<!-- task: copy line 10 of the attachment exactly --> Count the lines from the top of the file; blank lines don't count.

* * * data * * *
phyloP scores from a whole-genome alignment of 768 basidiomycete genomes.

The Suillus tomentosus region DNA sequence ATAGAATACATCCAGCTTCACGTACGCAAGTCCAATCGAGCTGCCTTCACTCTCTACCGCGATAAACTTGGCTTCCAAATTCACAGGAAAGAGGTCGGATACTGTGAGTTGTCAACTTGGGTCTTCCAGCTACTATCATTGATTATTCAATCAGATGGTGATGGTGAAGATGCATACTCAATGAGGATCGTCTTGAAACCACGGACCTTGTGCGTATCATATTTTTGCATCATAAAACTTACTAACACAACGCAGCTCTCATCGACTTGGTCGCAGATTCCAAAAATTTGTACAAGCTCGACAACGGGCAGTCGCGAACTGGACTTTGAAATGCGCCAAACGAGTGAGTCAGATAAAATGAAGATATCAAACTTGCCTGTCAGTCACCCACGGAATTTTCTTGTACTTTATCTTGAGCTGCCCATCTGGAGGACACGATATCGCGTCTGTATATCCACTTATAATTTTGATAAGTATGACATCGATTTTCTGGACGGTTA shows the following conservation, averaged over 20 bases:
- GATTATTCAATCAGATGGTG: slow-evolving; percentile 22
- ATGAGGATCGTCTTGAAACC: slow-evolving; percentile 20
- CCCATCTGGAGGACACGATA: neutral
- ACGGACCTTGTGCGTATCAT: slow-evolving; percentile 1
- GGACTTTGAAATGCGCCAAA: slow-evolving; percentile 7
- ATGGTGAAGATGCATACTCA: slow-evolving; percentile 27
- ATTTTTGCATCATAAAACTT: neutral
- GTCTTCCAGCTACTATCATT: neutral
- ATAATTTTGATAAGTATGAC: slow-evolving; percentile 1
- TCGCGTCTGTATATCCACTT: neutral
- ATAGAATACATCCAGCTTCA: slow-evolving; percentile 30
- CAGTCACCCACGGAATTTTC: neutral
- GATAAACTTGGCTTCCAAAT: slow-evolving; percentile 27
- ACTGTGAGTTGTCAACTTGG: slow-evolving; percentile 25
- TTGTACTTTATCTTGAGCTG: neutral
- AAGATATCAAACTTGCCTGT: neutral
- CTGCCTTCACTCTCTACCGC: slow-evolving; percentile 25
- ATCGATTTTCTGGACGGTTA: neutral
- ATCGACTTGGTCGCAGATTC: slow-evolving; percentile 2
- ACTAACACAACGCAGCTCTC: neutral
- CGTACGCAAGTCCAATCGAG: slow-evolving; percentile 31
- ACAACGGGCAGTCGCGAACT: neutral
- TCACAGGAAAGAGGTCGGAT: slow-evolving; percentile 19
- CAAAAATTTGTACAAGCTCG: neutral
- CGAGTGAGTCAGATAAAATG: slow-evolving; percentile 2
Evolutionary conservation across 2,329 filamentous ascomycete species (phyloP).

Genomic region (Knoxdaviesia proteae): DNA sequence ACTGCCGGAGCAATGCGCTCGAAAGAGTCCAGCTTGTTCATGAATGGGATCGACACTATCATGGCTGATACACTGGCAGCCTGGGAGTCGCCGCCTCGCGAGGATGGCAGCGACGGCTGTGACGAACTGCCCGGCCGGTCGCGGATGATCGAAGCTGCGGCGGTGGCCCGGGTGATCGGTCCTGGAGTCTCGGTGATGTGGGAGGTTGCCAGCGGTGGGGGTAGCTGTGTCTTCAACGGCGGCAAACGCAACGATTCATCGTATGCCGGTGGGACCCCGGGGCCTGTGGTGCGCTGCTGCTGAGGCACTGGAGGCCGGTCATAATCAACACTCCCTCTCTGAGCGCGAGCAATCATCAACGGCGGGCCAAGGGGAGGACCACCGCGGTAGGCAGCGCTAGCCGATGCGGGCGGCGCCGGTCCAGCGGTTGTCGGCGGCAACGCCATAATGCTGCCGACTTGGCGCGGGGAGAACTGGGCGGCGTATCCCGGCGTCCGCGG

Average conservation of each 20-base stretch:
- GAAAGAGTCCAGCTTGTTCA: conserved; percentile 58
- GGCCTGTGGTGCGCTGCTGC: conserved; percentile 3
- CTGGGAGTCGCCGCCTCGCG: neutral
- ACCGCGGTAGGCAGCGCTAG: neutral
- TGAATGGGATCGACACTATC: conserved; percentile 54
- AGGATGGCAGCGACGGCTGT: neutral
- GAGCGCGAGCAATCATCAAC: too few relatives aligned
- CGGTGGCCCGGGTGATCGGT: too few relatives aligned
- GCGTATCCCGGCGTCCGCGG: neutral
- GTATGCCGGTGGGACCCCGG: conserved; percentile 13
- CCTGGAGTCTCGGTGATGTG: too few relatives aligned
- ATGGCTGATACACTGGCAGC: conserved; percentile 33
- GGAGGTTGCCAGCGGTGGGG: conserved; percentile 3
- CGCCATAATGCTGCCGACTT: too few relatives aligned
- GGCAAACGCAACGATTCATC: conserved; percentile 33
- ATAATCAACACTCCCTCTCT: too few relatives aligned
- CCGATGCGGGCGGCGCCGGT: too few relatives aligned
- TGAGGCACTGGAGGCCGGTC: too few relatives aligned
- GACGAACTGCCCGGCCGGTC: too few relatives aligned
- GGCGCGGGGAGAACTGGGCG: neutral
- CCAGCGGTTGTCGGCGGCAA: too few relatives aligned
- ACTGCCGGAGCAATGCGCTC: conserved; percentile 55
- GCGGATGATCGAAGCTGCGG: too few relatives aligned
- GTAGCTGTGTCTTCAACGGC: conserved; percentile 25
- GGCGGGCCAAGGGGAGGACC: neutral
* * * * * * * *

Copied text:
- GTCTTCCAGCTACTATCATT: neutral